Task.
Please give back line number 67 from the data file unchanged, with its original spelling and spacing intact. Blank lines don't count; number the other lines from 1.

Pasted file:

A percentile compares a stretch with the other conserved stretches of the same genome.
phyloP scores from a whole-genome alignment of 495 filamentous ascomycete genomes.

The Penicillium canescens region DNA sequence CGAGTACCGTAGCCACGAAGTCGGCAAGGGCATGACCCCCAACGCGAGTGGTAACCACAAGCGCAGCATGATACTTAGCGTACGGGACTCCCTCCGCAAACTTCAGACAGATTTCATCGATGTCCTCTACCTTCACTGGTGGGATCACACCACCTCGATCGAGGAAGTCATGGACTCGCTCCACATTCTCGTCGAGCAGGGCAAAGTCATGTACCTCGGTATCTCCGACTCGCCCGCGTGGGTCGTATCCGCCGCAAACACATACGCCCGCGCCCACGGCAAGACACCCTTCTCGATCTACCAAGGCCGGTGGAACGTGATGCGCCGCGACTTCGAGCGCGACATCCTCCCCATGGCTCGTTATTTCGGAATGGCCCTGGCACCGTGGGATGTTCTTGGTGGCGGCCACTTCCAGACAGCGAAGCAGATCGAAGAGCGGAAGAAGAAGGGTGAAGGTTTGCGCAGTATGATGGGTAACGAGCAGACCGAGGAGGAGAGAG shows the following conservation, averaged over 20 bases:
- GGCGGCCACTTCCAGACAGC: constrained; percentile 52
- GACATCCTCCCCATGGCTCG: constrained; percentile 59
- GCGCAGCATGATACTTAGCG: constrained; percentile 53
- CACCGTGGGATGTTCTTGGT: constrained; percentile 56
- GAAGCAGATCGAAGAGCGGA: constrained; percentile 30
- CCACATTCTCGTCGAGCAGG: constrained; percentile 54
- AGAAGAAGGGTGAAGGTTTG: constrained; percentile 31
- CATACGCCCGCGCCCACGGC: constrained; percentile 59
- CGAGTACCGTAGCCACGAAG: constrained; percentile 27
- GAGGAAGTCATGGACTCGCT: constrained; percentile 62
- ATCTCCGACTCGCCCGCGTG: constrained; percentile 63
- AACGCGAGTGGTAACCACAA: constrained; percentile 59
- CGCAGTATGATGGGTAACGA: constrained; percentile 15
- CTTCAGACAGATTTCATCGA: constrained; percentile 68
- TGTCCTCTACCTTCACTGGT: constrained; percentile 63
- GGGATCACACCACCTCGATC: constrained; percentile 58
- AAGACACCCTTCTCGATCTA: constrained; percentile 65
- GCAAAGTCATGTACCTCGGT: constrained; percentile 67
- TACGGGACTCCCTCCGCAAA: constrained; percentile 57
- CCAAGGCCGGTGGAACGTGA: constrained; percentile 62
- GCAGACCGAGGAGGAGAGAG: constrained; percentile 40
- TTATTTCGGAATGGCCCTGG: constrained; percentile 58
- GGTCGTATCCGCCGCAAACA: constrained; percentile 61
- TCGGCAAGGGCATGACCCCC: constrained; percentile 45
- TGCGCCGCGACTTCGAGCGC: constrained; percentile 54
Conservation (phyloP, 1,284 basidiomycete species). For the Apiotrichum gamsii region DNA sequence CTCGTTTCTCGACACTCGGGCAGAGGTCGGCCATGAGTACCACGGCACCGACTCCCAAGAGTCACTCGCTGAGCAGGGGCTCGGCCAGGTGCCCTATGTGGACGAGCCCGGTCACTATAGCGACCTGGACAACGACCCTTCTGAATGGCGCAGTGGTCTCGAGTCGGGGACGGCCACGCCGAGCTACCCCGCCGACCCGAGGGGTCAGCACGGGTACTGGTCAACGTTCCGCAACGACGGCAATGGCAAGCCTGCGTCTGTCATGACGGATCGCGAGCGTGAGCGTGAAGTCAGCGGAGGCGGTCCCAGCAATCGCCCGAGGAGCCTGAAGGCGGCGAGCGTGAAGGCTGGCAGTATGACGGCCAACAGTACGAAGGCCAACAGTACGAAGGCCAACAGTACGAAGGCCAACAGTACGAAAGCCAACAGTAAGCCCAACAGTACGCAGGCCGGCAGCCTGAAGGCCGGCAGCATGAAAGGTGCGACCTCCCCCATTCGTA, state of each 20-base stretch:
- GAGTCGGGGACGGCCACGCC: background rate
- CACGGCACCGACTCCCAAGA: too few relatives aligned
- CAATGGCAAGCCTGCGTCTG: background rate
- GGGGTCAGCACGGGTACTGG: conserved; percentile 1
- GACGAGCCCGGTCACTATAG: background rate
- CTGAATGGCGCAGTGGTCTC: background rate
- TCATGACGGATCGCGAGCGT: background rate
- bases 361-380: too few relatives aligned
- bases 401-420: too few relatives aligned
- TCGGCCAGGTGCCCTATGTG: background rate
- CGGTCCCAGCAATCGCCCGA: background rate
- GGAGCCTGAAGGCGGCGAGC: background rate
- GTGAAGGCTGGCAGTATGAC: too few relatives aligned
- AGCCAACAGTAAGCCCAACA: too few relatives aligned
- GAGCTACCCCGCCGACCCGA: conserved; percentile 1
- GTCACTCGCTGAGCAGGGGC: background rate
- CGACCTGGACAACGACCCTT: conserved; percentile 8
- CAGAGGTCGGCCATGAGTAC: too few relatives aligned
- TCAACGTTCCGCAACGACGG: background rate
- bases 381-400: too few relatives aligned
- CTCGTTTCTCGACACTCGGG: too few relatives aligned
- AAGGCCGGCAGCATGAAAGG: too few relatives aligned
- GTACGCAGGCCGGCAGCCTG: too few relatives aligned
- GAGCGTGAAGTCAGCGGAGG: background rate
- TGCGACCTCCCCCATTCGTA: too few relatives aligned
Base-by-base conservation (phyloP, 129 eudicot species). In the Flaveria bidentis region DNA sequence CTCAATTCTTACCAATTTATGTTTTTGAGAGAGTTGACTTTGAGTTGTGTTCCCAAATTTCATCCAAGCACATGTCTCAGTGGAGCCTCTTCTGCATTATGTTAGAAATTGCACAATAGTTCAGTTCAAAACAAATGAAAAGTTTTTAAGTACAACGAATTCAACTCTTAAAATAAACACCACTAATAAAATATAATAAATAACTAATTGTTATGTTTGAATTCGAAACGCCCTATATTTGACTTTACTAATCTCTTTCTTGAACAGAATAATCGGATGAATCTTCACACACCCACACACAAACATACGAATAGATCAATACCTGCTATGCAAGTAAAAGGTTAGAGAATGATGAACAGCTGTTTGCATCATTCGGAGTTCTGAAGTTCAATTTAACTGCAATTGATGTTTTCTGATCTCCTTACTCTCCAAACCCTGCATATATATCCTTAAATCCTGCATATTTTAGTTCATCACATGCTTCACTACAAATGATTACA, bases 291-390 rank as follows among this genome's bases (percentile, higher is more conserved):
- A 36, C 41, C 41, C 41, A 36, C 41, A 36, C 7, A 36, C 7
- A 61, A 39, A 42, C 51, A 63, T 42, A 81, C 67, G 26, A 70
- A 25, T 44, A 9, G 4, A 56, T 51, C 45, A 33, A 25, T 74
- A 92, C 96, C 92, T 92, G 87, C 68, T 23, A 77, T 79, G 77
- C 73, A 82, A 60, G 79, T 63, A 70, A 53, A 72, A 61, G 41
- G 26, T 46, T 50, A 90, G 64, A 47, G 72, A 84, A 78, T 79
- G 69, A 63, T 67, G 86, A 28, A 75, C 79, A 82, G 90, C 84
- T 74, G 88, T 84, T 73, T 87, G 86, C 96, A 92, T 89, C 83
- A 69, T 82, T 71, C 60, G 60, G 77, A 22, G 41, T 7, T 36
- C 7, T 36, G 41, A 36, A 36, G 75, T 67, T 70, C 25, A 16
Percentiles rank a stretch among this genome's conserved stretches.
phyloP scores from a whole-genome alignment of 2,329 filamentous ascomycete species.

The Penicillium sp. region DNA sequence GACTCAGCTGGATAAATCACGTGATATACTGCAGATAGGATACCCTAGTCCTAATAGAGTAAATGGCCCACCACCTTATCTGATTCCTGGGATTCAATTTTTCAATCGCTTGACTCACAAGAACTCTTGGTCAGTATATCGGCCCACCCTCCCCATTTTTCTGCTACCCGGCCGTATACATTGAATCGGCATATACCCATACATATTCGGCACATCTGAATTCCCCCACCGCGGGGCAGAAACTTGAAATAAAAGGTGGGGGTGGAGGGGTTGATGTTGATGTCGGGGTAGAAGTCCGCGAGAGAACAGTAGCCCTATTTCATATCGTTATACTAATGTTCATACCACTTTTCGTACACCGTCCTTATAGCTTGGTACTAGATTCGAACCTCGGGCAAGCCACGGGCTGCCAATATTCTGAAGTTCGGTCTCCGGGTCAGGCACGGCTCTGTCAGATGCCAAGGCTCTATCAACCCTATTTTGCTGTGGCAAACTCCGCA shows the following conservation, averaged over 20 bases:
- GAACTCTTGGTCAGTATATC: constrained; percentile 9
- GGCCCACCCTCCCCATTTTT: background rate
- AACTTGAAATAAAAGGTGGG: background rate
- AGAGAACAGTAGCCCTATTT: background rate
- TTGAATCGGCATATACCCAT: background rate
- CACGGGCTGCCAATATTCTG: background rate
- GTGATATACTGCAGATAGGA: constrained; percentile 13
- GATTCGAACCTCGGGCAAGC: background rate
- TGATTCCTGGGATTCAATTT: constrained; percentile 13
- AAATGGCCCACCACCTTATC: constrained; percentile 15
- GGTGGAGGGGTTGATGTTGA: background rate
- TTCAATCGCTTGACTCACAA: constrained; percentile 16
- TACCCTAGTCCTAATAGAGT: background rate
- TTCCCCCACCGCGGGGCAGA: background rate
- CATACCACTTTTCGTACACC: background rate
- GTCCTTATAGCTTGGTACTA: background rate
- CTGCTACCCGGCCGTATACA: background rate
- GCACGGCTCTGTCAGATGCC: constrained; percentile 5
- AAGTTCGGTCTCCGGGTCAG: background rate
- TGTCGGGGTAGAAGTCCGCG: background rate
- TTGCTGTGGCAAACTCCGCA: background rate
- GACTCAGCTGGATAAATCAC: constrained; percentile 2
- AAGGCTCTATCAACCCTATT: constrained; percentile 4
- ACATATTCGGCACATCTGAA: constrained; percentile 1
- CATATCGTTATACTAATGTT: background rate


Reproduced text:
phyloP scores from a whole-genome alignment of 2,329 filamentous ascomycete species.